How to write a novel
The skies were blue. And so was the cover of my book


I consider myself a blogger, but not a writer. I don’t think I will feel like a writer till I hit publish on that e-book (thanks Catherine) or sign the very first novel with my name on it. When I arrived at the conference I realised conversations began with: “So how many books have your written,” rather than, “So em… where did you travel from today?” (My reliable conversation starter). By the end of the day, I was confident in my ‘I’m writing historical fiction’ statement and I felt like I was among peers rather than lofty individuals who have achieved what I can only dream off. There was a good camaraderie too, although I did steer away from writers who only wanted to speak about themselves and produced self-published books with 1980s Amsted font covers. Clearly, we had nothing in common.


  1. You will be inspired

 writer's block

I’ve been at a bit of a crossroads with the book of late. I read online that all writers reach a block around 30,000 words and taking this as a signpost to a cul-de-sac, I printed off the work I had done and read it over. Big mistake! I realised I’m a long way off from what could legally be called ‘a buke’ and I’ve pretty much had to go back to the start and rewrite what is there. Spending the day with writers, writing experts, and a whole network of interesting and polite people left me feeling inspired, buoyed up and ready to go again, with now a vision and a step-by-step guide to how I will actually get the work out there. Oh and by the way, in the words of Catherine Ryan Howard explaining about the importance of marketing; “Nobody cares that you wrote a book, they just don’t.” And she’s right. But it matters to me. It matters to me a whole lot.


You can follow BooksGoSocial on Twitter at @findnewbooks. For more courses available visit the Irish Writers’ centre.

December Girl is now available on Audio. Visit Amazon or Audible or click on the cover below to download.

December Girl audiobook

7 Comments on Five reasons you should attend a writer’s conference at least once in your life

  1. Hiya!
    Cheers for that!
    I’m always wondering when will my time to write publish something!!
    Dunno …
    Just feel may be part of the journey sometime!
    Will enjoy following yr story,
    X christine

    • Thanks Christine. I bought a magazine called Writer’s Forum and it’s a great resource of a million different places to pitch work, most of it paid. Really worth a read if you’re interested in getting something published. Once you get one thing in print / online will make you want to do more!

  2. Enjoyed reading that and looking forward to going on the Saturday this year (and hope there isn’t a march on outside this year). Will be nice to meet lots of tweeps in person too. It’ll be interesting to meet lots of erotica writers!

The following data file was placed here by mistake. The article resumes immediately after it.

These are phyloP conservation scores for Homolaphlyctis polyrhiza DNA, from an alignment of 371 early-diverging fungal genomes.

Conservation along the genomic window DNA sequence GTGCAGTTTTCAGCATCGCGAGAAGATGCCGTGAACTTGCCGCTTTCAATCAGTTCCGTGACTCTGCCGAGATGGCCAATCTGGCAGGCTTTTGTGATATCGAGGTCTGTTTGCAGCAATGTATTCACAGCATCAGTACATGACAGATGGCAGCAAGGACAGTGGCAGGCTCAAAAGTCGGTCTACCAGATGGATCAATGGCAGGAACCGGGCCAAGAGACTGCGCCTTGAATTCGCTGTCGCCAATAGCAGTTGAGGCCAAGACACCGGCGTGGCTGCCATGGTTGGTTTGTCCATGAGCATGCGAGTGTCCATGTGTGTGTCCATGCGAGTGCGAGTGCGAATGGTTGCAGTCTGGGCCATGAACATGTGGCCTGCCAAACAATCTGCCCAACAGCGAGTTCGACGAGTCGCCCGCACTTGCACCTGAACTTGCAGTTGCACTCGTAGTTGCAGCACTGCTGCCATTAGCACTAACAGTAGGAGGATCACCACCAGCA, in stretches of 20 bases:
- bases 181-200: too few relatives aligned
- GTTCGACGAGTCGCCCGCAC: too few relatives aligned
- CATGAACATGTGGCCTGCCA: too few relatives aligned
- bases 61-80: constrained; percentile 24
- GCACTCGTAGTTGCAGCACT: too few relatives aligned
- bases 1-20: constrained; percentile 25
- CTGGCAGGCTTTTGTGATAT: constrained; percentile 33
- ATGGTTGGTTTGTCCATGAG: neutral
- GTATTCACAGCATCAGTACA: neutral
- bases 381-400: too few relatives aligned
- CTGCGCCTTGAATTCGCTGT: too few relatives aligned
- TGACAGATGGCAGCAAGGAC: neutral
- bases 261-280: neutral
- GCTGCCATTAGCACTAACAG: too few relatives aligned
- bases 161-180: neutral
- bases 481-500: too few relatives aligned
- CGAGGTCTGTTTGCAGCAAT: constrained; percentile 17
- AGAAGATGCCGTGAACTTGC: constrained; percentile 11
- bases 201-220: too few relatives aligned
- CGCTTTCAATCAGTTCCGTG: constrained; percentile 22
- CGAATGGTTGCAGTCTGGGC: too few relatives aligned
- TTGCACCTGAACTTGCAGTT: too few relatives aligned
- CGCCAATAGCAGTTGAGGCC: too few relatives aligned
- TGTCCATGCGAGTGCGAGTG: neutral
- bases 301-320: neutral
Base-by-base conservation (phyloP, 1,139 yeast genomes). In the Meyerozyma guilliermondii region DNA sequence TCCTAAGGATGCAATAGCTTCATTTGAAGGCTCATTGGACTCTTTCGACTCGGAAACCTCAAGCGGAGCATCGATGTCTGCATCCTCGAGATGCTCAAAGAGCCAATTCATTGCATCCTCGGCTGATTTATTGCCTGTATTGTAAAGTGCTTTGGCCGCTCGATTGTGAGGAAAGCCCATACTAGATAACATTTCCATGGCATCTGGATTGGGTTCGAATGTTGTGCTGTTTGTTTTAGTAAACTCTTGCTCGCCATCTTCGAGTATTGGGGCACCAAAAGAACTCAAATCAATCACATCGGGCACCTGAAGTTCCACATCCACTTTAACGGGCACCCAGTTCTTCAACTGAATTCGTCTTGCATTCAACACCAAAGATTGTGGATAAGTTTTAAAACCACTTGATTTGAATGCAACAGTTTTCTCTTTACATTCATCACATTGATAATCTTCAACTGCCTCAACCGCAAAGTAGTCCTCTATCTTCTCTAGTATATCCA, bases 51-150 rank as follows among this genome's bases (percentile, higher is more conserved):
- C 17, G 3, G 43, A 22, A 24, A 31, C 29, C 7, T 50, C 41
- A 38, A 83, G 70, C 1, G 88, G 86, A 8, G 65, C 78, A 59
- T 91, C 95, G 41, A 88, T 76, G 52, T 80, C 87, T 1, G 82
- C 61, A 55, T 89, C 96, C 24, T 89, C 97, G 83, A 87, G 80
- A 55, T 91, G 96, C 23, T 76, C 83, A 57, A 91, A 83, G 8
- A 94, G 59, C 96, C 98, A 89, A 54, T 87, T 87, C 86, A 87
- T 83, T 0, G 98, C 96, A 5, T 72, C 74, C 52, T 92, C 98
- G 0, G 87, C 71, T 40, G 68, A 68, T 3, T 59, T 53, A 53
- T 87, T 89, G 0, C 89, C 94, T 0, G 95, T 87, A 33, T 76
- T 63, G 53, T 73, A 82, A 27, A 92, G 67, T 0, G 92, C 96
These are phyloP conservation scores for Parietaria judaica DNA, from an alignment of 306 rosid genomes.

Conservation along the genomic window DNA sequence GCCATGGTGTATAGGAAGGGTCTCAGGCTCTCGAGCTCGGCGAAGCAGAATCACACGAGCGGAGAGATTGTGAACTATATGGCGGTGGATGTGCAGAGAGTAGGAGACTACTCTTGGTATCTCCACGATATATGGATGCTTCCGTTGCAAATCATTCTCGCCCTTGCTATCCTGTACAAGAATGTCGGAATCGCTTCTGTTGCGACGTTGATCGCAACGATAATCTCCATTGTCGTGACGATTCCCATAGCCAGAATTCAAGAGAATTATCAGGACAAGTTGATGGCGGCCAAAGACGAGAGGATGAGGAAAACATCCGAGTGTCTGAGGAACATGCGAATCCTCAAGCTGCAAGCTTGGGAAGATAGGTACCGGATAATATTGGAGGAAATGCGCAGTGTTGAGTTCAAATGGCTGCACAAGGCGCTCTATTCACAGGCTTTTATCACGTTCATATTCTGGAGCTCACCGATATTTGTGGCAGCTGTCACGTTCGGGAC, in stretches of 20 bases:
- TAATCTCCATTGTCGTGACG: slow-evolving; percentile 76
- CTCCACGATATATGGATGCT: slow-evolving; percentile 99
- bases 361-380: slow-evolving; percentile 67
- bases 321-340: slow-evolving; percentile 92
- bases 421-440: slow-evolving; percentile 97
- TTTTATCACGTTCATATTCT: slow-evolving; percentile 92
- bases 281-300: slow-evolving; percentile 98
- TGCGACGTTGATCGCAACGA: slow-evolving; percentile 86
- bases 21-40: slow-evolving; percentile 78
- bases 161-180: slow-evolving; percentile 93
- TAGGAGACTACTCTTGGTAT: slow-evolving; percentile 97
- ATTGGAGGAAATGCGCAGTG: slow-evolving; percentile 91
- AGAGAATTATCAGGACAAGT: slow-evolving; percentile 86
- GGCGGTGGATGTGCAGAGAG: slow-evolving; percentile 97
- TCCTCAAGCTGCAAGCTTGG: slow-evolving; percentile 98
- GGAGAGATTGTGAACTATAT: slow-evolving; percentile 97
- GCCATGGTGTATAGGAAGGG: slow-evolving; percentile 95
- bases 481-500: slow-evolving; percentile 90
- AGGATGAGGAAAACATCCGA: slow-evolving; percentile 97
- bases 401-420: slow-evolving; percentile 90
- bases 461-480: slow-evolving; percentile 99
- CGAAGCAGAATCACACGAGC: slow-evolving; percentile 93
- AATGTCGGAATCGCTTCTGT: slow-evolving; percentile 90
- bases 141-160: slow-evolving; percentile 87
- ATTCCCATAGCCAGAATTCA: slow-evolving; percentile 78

Going to my first ever novel writing workshop this Sat and looking forward to it.

  3. Yes, fully booked, booked very quickly apparently. Caroline Cunningham and Fiona Hogan from the Irish Writers group on fb are coming along too.

  4. I went to the 2016 one yest (just the one day) – yes, the Gay Pride march was on again, watched it for a while at lunchtime but we were in the Gresham today so the noise didn’t affect things. There were a lot of UK and US accents there which was interesting, chatting to a few they had flown over for it. The top tips I got were:
    from Sheila Bugler – it can take a long time to work out how to show, not tell and keep working at it as one day, out of the blue, you’ll find your distinctive voice.
    From Debbie Young: build relationships with bookshops (esp if self pub and you want them to stock your books) – don’t go in unprepared without your blurb and discounts etc sorted and don’t go in on a busy day. (when tweeting about it, I got into conversation with a UK bookseller who suggested to me that I use freelance reps to distribute my book in the UK, something I never thought of, so she is to send me names of a couple)
    A guy called Conor (I didn’t catch his full name and it wasn’t listed in the programme) gave ten top tips, I particularly liked his tip on building cadence in prose.

    • Wow Lorna, sounds like you had a good day, and a sign that it’s expanded as it moved venue. It’s nice to just sit and talking writing for a day I think – especially if you are just up for the day and not committed to a weekend etc. Great inwards on the UK market – you would do so well there – hope it works out for you.